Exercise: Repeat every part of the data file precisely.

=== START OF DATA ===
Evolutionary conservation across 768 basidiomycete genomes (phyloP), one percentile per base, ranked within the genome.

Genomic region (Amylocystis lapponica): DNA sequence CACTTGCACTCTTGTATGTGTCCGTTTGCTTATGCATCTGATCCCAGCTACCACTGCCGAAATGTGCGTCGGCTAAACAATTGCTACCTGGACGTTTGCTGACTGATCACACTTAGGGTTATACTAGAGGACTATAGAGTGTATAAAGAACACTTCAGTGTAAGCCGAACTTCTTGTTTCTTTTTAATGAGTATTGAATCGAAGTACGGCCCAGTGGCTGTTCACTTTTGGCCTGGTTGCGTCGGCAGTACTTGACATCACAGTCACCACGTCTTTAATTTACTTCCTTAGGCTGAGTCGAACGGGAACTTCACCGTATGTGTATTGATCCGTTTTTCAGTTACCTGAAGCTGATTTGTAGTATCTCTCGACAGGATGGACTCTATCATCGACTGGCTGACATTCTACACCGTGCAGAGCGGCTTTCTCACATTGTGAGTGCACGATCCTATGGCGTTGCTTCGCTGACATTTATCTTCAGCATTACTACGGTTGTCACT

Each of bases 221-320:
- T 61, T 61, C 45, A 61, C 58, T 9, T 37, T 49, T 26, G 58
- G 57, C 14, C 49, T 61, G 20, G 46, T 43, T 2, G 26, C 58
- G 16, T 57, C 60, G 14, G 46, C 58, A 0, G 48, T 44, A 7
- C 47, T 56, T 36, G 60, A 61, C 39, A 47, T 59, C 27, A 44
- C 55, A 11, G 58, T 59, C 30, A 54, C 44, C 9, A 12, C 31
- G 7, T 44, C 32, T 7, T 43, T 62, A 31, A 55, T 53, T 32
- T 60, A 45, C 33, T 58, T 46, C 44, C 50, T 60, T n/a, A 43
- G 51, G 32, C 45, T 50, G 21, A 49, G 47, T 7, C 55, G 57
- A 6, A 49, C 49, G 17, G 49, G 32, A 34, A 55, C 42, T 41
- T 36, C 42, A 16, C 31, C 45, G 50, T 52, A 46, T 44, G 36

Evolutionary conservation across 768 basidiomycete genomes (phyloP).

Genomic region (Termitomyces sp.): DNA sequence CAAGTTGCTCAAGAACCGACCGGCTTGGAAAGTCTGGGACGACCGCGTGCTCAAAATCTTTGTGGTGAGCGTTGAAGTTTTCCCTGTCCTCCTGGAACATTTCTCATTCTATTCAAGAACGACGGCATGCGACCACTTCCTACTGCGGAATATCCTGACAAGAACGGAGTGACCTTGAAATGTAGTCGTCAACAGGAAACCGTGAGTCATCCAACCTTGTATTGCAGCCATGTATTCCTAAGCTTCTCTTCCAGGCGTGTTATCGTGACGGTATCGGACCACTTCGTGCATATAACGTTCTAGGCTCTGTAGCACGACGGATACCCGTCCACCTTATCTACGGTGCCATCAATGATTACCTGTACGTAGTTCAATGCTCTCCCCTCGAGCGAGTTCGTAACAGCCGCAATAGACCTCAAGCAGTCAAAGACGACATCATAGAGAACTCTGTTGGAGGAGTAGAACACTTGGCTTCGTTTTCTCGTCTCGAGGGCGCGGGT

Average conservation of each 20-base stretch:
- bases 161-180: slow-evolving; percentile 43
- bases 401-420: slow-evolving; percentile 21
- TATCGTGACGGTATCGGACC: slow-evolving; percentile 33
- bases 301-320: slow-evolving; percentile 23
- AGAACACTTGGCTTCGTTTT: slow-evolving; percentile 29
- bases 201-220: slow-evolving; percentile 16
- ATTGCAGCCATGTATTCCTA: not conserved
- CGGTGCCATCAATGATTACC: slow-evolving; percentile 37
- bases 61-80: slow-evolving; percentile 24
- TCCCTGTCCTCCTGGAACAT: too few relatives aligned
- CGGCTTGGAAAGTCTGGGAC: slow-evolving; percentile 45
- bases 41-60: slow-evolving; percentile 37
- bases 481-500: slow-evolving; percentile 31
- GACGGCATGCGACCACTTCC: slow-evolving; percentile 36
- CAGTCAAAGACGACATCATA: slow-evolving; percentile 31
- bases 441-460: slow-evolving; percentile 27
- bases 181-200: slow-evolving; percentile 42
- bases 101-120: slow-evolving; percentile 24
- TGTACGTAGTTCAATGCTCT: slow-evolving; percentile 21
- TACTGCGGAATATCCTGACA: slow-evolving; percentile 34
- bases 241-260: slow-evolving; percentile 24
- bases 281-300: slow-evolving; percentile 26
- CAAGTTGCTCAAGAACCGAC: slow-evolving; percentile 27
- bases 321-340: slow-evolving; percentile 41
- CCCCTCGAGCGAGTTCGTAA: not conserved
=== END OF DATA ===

Evolutionary conservation across 768 basidiomycete genomes (phyloP), one percentile per base, ranked within the genome.

Genomic region (Amylocystis lapponica): DNA sequence CACTTGCACTCTTGTATGTGTCCGTTTGCTTATGCATCTGATCCCAGCTACCACTGCCGAAATGTGCGTCGGCTAAACAATTGCTACCTGGACGTTTGCTGACTGATCACACTTAGGGTTATACTAGAGGACTATAGAGTGTATAAAGAACACTTCAGTGTAAGCCGAACTTCTTGTTTCTTTTTAATGAGTATTGAATCGAAGTACGGCCCAGTGGCTGTTCACTTTTGGCCTGGTTGCGTCGGCAGTACTTGACATCACAGTCACCACGTCTTTAATTTACTTCCTTAGGCTGAGTCGAACGGGAACTTCACCGTATGTGTATTGATCCGTTTTTCAGTTACCTGAAGCTGATTTGTAGTATCTCTCGACAGGATGGACTCTATCATCGACTGGCTGACATTCTACACCGTGCAGAGCGGCTTTCTCACATTGTGAGTGCACGATCCTATGGCGTTGCTTCGCTGACATTTATCTTCAGCATTACTACGGTTGTCACT

Each of bases 221-320:
- T 61, T 61, C 45, A 61, C 58, T 9, T 37, T 49, T 26, G 58
- G 57, C 14, C 49, T 61, G 20, G 46, T 43, T 2, G 26, C 58
- G 16, T 57, C 60, G 14, G 46, C 58, A 0, G 48, T 44, A 7
- C 47, T 56, T 36, G 60, A 61, C 39, A 47, T 59, C 27, A 44
- C 55, A 11, G 58, T 59, C 30, A 54, C 44, C 9, A 12, C 31
- G 7, T 44, C 32, T 7, T 43, T 62, A 31, A 55, T 53, T 32
- T 60, A 45, C 33, T 58, T 46, C 44, C 50, T 60, T n/a, A 43
- G 51, G 32, C 45, T 50, G 21, A 49, G 47, T 7, C 55, G 57
- A 6, A 49, C 49, G 17, G 49, G 32, A 34, A 55, C 42, T 41
- T 36, C 42, A 16, C 31, C 45, G 50, T 52, A 46, T 44, G 36

Evolutionary conservation across 768 basidiomycete genomes (phyloP).

Genomic region (Termitomyces sp.): DNA sequence CAAGTTGCTCAAGAACCGACCGGCTTGGAAAGTCTGGGACGACCGCGTGCTCAAAATCTTTGTGGTGAGCGTTGAAGTTTTCCCTGTCCTCCTGGAACATTTCTCATTCTATTCAAGAACGACGGCATGCGACCACTTCCTACTGCGGAATATCCTGACAAGAACGGAGTGACCTTGAAATGTAGTCGTCAACAGGAAACCGTGAGTCATCCAACCTTGTATTGCAGCCATGTATTCCTAAGCTTCTCTTCCAGGCGTGTTATCGTGACGGTATCGGACCACTTCGTGCATATAACGTTCTAGGCTCTGTAGCACGACGGATACCCGTCCACCTTATCTACGGTGCCATCAATGATTACCTGTACGTAGTTCAATGCTCTCCCCTCGAGCGAGTTCGTAACAGCCGCAATAGACCTCAAGCAGTCAAAGACGACATCATAGAGAACTCTGTTGGAGGAGTAGAACACTTGGCTTCGTTTTCTCGTCTCGAGGGCGCGGGT

Average conservation of each 20-base stretch:
- bases 161-180: slow-evolving; percentile 43
- bases 401-420: slow-evolving; percentile 21
- TATCGTGACGGTATCGGACC: slow-evolving; percentile 33
- bases 301-320: slow-evolving; percentile 23
- AGAACACTTGGCTTCGTTTT: slow-evolving; percentile 29
- bases 201-220: slow-evolving; percentile 16
- ATTGCAGCCATGTATTCCTA: not conserved
- CGGTGCCATCAATGATTACC: slow-evolving; percentile 37
- bases 61-80: slow-evolving; percentile 24
- TCCCTGTCCTCCTGGAACAT: too few relatives aligned
- CGGCTTGGAAAGTCTGGGAC: slow-evolving; percentile 45
- bases 41-60: slow-evolving; percentile 37
- bases 481-500: slow-evolving; percentile 31
- GACGGCATGCGACCACTTCC: slow-evolving; percentile 36
- CAGTCAAAGACGACATCATA: slow-evolving; percentile 31
- bases 441-460: slow-evolving; percentile 27
- bases 181-200: slow-evolving; percentile 42
- bases 101-120: slow-evolving; percentile 24
- TGTACGTAGTTCAATGCTCT: slow-evolving; percentile 21
- TACTGCGGAATATCCTGACA: slow-evolving; percentile 34
- bases 241-260: slow-evolving; percentile 24
- bases 281-300: slow-evolving; percentile 26
- CAAGTTGCTCAAGAACCGAC: slow-evolving; percentile 27
- bases 321-340: slow-evolving; percentile 41
- CCCCTCGAGCGAGTTCGTAA: not conserved